Anyhow this is an interesting thread and shows that we are in a complete mess, which is a real indictment of politicians and manufacturers across Europe. There's an interesting article on the Guardian website today. Various parties are arguing that the manufacturers should bear the cost by retrofitting improved emission control technology to cars. How far this is practicable, I have no idea. However, the arguments against scrappage schemes seem quite strong. We certainly seem a long way from solving the problem in a coherent and fair way.

Clive

...and mass takeup of EVs isn't the solution either.  The power generating "grid" couldn't cope*...

Note *: obviously generating capacity could be increased, but that would require the kind of joined up thinking this country / country's governments sorely lacks!

Eloise posted:

...and mass takeup of EVs isn't the solution either.  The power generating "grid" couldn't cope*...

Note *: obviously generating capacity could be increased, but that would require the kind of joined up thinking this country / country's governments sorely lacks!

Good point.  

Equally, it is great to see people willing to pay £70-110k for a thoroughly delightful Tesla model S or model X EV.  I would like one myself.  The battery alone costs more than £15,000 in one of these vehicles. And that's the cost to Tesla, not the retail price for an aftermarket replacement.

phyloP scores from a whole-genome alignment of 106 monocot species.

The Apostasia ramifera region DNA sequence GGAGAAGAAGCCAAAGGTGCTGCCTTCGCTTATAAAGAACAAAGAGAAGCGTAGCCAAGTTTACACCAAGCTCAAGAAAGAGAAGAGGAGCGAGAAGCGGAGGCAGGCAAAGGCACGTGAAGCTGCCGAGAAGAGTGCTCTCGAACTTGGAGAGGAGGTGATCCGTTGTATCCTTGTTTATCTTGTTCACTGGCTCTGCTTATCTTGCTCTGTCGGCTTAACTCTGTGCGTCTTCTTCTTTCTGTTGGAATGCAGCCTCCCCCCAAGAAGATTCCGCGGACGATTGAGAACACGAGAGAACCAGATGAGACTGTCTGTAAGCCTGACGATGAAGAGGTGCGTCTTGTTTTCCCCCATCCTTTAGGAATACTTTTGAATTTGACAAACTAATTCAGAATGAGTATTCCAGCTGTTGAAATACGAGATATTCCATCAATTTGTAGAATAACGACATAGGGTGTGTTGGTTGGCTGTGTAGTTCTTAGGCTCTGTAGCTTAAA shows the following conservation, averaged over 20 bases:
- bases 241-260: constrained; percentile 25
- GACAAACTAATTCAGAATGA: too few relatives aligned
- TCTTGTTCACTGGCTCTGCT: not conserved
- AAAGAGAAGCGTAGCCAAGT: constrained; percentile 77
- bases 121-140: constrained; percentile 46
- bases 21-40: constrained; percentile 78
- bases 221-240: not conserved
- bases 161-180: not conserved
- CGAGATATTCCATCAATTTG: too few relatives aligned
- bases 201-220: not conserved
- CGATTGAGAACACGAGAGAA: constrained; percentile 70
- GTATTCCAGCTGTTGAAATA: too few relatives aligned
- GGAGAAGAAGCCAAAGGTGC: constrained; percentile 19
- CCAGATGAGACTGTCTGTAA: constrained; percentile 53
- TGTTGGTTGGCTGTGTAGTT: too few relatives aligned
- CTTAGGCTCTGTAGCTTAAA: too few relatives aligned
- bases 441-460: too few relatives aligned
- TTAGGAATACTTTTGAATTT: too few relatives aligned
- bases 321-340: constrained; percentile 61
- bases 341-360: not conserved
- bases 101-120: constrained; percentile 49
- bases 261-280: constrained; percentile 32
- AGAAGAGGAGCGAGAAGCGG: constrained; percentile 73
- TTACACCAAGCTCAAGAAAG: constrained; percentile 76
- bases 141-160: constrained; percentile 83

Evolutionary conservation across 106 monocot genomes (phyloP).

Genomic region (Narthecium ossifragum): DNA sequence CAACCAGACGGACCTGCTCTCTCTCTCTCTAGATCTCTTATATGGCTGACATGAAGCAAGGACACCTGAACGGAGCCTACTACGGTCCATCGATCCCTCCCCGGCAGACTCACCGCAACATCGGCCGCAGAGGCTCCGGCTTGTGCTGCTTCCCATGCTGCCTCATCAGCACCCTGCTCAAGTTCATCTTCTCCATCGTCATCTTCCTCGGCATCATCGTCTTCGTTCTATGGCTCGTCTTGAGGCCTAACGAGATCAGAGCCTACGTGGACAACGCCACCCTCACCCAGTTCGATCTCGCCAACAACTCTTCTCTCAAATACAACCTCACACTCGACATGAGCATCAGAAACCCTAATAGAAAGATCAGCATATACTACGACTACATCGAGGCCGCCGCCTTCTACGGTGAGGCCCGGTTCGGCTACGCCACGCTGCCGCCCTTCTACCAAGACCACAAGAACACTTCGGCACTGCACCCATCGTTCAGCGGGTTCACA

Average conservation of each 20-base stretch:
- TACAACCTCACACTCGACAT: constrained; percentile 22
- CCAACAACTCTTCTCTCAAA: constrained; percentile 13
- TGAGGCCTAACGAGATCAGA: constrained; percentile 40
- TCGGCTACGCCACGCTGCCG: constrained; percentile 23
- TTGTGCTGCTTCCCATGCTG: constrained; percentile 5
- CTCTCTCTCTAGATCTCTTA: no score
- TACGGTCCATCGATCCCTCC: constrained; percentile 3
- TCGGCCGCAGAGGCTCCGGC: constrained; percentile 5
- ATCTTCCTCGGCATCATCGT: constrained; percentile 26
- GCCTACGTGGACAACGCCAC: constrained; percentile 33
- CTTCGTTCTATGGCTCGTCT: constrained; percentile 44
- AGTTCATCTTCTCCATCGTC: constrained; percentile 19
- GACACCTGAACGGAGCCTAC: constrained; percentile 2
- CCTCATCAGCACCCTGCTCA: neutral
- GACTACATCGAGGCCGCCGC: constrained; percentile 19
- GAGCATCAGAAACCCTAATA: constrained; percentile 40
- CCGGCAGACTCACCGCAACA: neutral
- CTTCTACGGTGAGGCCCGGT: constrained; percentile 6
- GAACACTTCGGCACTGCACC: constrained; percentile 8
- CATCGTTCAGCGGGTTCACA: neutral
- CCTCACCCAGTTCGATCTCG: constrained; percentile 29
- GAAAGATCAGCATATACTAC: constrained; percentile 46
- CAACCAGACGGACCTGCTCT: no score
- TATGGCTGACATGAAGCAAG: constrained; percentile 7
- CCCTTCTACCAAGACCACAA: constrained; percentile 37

But this is very different to saying that the mass market is adopting EVs.  Mainstream, mass market cars cost £10,000 - £25,000 in the UK, less in the USA.  This means vehicles like the VW UP!/Ford Ka, the Ford Fiesta/Renault Clio and the Vauxhall Astra/VW Golf.  Mass uptake of electric versions of these cars requires a battery to be less than £5,000, with a decent range (i.e. 200+ miles) and the charging infrastructure to support it.  

Early pilot vehicles like the Nissan Leaf and the Renault Zoe both have genuine talents and show real promise for the future. We should be encouraged by vehicles like these two.  However, they also show that the technology and above all the costs need more time before they can take a sizeable share of the mass market (i.e. 20%+ share)

In the meantime, let's all hope that the Government regulates with both foresight and wisdom.  So do punish those OEMs who have cheated, perhaps using the fines to finance a buy-back scheme for Euro 4 and older Diesel cars, trucks, taxis and buses.  Don't punish those OEMs and vehicle owners who have followed the rules and made or bought Euro 5 Diesel cars with the encouragement of the Government.  Perhaps even think about raising fuel excise duty, which has been frozen for years, even when the real pump price to the consumer is lower than it was a few years ago.  Oh, and sort out the test regime for new cars, so that the test conditions resemble real world.